MercyCare / News / Intergenerational connections cemented with pen and paper

Intergenerational connections cemented with pen and paper

An old-school method of keeping in touch has been adopted by high school students and aged care residents in Rockingham in a bid to maintain connections during the COVID-19 pandemic.

Tranby College students have been part of the MercyCare Rockingham Residential Aged Care Home community for the past six years, so when they could no longer visit due to increased health precautions, they turned to letter writing instead.

Since 2014, groups of students visited the home on a weekly basis spending time with residents and taking part in multi-generation activities.

However, these visits came to a stop during Term One this year when the coronavirus pandemic arrived in Australia.

Government restrictions limiting visitors to aged care homes were still in place when students returned to their Baldivis school for Term Two, so residents and students became pen pals to stay connected.

A total of 27 residents put their hand up to be partnered with a student as pen pals.

With students from all year groups having spent time at the care home, the offer was put out to the whole school and soon each of the residents were connected with a different student.

Occupational Therapist Letisha Stanley, who is based at MercyCare Residential Rockingham Aged Care Home said residents have enjoyed the experience of writing and receiving letters.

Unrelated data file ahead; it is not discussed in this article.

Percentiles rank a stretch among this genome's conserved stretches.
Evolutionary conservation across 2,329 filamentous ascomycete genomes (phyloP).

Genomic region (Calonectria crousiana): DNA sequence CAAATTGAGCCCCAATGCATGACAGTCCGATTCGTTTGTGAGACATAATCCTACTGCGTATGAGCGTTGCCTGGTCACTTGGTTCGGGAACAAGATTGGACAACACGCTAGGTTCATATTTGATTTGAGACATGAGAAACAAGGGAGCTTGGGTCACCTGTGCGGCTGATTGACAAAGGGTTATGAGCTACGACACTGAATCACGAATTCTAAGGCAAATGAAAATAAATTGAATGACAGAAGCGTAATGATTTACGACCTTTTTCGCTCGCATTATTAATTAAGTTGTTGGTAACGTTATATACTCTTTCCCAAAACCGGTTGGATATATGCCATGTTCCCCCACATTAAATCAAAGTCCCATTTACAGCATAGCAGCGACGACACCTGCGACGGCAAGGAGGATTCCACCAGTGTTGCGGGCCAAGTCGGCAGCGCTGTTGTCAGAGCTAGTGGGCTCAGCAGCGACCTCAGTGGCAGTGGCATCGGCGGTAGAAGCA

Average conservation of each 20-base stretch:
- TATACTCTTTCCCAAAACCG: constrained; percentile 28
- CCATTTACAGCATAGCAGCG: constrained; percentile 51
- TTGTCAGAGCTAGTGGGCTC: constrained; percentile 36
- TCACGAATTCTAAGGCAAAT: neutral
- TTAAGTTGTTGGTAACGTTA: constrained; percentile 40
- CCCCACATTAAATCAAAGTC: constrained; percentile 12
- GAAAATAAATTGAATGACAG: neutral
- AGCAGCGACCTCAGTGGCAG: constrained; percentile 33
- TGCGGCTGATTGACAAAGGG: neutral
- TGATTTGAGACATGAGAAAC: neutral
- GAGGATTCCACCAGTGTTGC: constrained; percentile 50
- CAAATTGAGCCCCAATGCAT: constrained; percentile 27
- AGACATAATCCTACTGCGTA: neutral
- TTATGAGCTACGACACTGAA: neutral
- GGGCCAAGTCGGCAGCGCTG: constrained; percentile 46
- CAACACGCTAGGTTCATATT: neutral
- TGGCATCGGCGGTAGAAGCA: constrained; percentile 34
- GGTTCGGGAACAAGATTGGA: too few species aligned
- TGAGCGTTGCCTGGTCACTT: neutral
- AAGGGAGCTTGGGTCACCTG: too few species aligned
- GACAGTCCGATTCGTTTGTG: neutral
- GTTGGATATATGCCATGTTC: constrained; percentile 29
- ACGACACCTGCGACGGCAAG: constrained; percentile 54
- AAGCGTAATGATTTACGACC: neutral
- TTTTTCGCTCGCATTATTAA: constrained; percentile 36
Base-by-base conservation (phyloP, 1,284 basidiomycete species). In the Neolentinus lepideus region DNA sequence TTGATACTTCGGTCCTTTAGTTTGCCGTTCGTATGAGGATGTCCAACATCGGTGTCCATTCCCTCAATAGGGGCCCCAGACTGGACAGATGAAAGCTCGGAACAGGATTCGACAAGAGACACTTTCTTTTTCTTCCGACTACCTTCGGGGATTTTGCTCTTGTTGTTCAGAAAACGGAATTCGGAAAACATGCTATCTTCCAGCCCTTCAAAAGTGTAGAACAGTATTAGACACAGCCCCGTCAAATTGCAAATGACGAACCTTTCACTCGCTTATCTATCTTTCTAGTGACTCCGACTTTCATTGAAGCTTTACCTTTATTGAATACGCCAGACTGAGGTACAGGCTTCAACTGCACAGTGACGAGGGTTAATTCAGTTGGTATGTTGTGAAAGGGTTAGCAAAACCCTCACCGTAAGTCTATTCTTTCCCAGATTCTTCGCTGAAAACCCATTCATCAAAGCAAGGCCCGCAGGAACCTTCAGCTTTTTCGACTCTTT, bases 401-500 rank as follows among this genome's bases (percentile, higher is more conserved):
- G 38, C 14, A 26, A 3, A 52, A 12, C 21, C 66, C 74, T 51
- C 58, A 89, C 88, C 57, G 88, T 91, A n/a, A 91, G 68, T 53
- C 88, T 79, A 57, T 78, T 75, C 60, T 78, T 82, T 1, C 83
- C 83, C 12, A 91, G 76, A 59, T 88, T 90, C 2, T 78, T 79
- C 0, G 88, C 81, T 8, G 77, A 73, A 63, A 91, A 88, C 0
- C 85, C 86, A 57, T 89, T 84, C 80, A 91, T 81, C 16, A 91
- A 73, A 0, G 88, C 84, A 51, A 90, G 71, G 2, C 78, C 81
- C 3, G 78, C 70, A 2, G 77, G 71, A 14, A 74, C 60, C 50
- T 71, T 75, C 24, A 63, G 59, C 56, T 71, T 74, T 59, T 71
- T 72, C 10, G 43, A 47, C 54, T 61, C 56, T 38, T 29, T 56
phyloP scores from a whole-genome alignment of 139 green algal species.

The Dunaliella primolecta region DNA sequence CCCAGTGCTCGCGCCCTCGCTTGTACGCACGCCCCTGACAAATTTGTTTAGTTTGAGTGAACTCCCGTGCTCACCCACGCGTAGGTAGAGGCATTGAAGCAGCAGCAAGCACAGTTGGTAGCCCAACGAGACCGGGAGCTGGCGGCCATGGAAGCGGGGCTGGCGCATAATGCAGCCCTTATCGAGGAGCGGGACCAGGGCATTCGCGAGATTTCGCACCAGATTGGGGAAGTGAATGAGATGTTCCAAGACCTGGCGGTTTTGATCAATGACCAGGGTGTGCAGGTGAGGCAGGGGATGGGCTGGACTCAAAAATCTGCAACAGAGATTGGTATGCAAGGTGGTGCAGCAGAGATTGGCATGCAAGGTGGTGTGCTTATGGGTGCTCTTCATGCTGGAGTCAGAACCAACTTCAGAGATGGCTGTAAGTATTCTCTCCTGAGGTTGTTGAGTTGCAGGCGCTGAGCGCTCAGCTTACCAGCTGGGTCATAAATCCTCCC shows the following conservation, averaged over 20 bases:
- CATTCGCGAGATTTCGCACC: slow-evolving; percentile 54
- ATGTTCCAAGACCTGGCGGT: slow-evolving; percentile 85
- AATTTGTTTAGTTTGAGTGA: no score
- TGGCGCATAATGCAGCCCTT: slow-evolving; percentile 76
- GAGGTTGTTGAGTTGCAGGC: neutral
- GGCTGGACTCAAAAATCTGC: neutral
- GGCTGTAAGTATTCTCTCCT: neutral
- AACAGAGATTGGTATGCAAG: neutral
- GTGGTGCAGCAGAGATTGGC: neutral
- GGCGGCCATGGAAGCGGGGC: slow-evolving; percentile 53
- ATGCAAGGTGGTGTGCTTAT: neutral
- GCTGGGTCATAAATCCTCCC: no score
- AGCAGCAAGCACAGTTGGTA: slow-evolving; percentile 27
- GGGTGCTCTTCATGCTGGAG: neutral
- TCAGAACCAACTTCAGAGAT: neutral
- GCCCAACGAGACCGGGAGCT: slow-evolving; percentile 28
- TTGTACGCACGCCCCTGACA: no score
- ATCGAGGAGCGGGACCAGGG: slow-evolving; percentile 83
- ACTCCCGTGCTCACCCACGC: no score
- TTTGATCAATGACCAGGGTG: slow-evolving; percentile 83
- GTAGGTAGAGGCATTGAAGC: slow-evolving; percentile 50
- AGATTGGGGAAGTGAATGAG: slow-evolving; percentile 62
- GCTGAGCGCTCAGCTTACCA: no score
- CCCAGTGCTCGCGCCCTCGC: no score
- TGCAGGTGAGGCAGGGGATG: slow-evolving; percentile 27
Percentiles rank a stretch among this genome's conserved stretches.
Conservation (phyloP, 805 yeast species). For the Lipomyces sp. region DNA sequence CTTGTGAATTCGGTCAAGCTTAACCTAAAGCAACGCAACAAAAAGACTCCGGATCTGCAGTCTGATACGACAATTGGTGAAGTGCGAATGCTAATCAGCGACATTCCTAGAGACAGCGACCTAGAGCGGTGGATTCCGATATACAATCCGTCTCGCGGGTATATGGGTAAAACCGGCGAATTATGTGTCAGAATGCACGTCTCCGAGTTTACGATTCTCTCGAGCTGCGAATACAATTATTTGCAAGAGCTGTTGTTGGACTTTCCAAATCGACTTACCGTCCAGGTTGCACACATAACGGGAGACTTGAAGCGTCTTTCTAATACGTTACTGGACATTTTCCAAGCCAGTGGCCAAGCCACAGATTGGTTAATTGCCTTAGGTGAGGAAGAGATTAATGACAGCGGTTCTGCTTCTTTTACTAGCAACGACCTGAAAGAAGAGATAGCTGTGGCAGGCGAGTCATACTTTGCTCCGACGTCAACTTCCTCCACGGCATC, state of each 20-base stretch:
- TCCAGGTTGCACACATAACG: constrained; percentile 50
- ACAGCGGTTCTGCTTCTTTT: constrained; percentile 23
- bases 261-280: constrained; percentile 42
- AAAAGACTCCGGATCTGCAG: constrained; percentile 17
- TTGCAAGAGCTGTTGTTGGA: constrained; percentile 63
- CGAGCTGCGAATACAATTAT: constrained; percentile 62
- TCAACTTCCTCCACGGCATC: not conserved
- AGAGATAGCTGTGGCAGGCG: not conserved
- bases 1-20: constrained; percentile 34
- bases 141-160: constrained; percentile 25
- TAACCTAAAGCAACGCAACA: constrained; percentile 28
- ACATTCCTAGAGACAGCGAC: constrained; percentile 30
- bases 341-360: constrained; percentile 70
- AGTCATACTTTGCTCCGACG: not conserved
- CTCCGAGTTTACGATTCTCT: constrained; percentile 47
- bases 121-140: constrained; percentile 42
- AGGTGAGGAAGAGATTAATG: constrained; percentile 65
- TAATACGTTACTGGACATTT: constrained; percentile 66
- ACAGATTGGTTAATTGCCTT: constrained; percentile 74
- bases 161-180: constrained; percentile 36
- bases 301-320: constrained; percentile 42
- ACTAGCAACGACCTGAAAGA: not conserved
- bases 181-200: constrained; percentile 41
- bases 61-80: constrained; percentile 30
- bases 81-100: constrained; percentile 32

“It’s a great way for the residents to interact with more people, keep up that relationship with the Tranby College students and it’s also a good form of mental stimulation,” she said.

MercyCare staff provide support for those requiring it to help them keep up their letter writing.

“Some of our residents live with dementia or simply need a little one on one assistance, while working on their letters they often reminisce as old memories are brought up from their time at school, it’s a lovely process to be involved in,” Ms Stanley said.

She said visits by the students often provided a “bit of a spark” for residents, so they were looking forward to hopefully having the students visit in-person again in the future.

During their visits in the past, Tranby College students spent time at the care home playing board games with the residents, playing bingo, doing puzzles and even working with them to capture some of their life stories.

Letter writing is just one of the ways MercyCare is ensuring aged care home residents are able to maintain meaningful connections.

MercyCare Executive Director Aged Care Services Joanne Penman said alongside providing excellent care, residents need connections to their family, loved ones and the wider community.

“We understand a person’s well-being and mental health is as important as their physical health,” she said.

“That’s why we created the ‘Linking Together’ program which uses a whole raft of communication methods to connect residents in our aged care homes with their family and friends.”

The program makes the most of technology, with additional devices such as tablets and smartphones sourced for residents to use for video calls, phone calls and emails. 

Dedicated staff also provide residents with the support they need to use the devices.